Paramount moving ahead with construction of AHRLAC factory at Wonderboom

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Paramount has broken ground on the factory for its Advanced High-Performance Reconnaissance Light Aircraft (AHRLAC) at Wonderboom airport outside Pretoria and is moving ahead with the construction of the factory.

Paramount Group founder and executive chairman, Ivor Ichikowitz, in a recent interview with CNN Marketplace Africa, said “we’ve just broken ground on what will be the most modern and most advanced aircraft manufacturing facility right here in South Africa, and this is the facility that will produce the Ahrlac aircraft.”

The 15 000 square metre factory will be able to produce 24 aircraft a year. Aircraft production will only take place in around a year’s time. Paramount in August 2015 took delivery of some of the new machines it will use to manufacture the AHRLAC, such as a fluid cell press.

In March Ichikowitz told Defense News that the aircraft will be going into production over the next 15 months, and that the company was close to finalizing a contract with a launch customer. Ichikowitz said there is high interest from Middle East-based potential clients as well as American and African clients for the aircraft.
“We’re in South Africa because our ability to design, develop and produce happens to be in South Africa. I believe that South Africa will always be a very cost effective place to do high tech industrial development. And as we move around the world, we’re finding that we have a very cost effective base of intellect here in South Africa, not necessarily the most cost effective labour based,” Ichikowitz told CNN.
“There’s no question that Africa can be in the aerospace industry. We’re proving it. We’re living it. The capability is around us every day. And as we start pushing aircraft out of the production facility, we’ll find other aircraft manufacturers wanting to do the same.”

The military version of the Advanced High-performance Reconnaissance Light Aircraft (AHRLAC) is now known as the Mwari, while the unarmed version remains the AHRLAC. The Mwari name was previously used by a Paramount unmanned aerial vehicle (UAV), now called Mwewe. Paramount recently reached an agreement with Boeing to jointly weaponise and integrate Boeing intelligence, surveillance and reconnaissance (ISR) mission systems onto the Mwari.

Paramount will have an AHRLAC at the Africa Aerospace and Defence (AAD) exhibition in September as the programme moves forward.

The first prototype Ahrlac, XDM, in late June last year was fitted with a Paramount Advanced Technologies (PAT) 420 sensor ball, Thales Avni thermal reconnaissance system, Sustel MiniRaven radar warning receiver and Reutech ACR510 radio. The PAT 420 sensor ball features a day camera, infrared camera, auto tracker and laser rangefinder. It was designed for light aircraft and has a range of 8 km and can see people at 5 km.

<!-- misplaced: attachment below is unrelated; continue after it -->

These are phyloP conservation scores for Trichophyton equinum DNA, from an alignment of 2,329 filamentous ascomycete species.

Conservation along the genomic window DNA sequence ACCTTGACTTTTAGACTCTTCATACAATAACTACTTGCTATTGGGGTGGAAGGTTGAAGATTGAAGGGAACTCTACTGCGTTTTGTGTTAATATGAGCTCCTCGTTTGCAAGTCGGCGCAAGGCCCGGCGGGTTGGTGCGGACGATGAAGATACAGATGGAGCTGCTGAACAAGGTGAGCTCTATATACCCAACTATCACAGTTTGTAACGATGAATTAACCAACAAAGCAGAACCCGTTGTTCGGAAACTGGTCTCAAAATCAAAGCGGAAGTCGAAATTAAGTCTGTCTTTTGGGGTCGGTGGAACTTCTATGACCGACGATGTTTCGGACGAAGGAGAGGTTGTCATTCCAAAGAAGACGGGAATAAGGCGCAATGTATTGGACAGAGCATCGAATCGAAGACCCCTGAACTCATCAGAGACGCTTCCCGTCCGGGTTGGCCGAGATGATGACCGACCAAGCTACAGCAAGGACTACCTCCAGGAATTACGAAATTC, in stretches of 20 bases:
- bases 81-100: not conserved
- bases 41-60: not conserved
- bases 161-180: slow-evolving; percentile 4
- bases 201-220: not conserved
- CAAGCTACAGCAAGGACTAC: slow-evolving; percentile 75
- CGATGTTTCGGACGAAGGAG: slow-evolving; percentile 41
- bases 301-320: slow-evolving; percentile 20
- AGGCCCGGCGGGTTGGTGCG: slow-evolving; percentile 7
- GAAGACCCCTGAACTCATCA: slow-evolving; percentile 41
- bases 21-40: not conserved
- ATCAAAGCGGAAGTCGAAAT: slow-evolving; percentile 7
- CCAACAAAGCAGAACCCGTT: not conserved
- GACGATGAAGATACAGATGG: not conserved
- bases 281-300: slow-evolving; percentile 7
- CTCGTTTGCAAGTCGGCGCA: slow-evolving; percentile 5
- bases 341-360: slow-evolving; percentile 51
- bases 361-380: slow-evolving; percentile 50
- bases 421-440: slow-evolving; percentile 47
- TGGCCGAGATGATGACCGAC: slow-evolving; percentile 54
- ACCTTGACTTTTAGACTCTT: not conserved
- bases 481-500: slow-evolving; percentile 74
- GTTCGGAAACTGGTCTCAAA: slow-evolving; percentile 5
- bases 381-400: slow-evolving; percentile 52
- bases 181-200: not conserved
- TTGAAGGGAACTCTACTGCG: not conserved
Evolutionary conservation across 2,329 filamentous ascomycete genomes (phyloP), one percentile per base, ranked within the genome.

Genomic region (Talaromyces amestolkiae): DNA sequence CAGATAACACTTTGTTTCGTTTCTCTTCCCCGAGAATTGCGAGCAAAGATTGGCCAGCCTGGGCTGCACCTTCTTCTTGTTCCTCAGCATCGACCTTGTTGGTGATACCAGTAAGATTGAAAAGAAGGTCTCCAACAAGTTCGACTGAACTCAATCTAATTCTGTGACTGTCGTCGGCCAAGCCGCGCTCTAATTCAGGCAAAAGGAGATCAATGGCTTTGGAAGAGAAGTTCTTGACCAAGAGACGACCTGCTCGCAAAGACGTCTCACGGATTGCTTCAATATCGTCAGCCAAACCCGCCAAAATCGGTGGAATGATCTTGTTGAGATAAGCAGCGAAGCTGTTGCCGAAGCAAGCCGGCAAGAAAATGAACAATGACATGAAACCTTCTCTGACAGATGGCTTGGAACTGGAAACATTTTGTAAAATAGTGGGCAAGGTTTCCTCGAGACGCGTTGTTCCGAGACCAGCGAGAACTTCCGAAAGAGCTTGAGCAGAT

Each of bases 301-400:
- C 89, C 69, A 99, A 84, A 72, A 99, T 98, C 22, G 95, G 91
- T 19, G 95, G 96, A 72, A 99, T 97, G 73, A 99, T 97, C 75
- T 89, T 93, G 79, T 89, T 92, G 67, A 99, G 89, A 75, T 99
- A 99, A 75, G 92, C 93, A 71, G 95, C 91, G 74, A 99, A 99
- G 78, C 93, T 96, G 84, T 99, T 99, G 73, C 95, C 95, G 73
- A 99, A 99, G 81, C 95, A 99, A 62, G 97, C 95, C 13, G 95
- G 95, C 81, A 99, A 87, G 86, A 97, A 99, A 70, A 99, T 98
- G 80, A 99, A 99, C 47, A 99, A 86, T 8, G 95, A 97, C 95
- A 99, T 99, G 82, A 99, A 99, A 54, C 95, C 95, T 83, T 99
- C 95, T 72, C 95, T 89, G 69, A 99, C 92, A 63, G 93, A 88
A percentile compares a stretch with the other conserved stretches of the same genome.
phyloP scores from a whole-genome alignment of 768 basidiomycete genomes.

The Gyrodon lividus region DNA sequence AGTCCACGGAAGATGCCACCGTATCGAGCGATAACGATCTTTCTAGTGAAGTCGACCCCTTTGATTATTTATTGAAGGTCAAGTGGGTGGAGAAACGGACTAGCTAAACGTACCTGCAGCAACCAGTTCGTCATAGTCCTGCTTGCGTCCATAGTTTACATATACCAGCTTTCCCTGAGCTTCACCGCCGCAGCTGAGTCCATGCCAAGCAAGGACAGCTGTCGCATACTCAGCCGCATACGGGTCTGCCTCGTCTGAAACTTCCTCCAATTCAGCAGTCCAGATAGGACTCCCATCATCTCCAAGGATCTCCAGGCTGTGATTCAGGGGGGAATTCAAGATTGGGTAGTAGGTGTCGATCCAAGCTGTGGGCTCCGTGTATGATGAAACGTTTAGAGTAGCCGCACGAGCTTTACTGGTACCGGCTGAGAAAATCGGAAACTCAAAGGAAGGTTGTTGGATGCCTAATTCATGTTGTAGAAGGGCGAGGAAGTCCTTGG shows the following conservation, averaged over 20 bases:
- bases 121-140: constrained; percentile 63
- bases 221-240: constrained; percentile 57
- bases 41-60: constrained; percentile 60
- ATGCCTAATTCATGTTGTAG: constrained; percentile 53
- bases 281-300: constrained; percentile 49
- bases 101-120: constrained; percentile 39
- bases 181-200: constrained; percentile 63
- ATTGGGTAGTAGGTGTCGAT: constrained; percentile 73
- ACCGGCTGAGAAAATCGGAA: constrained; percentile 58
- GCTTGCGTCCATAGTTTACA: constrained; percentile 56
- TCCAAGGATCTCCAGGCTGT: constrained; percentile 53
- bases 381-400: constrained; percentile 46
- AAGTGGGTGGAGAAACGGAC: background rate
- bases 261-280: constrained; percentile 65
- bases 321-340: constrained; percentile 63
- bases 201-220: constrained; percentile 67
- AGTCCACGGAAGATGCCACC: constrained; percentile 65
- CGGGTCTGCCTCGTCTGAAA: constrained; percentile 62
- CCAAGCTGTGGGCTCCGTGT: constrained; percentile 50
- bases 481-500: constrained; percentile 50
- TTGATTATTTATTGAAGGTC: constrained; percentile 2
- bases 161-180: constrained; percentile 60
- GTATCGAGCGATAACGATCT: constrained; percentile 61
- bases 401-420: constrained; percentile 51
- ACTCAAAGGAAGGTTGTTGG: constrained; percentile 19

The Avni wide area surveillance system downloads the imagery it records, and this can be analysed by time or location, as the imagery is overlaid on a map of the aircraft’s flight path. Rudi Ludick of Reutech Communications said the Ahrlac is the ACR510’s first application. This 30-400 MHz radio offers both secure voice and data communications.

ADM, the second Ahrlac, has various improvements over the first such as an oxygen system, retractable landing gear and ejection seats (Martin Baker MB16/17). The third aircraft (PDM) will be the production demonstration model.

The Ahrlac first flew on 26 July 2014 and had accumulated 50 hours by December that year. Key features of the aircraft include its pusher propeller design powered by a Pratt and Whitney engine and high wing for crew visibility (which also makes it suitable for training purposes), high cruise and dash speeds (maximum cruise speed is 270 knots and stall speed is 69 knots), payload capacity of 800 kg with full fuel and two crew, long operating range (1 110 nautical miles on internal fuel although range with external fuel goes up to 2 256 nautical miles and 9.4 hours endurance), short take-off and landing (STOL) capability, including from semi-prepared landing strips, and interchangeable belly pod for a variety of sensors and weapons.



The Ahrlac was developed to fulfil a wide range of missions from border patrol, internal security and defence to disaster management and environmental protection. As such it is the first new South African manned military aircraft in the last 25 years.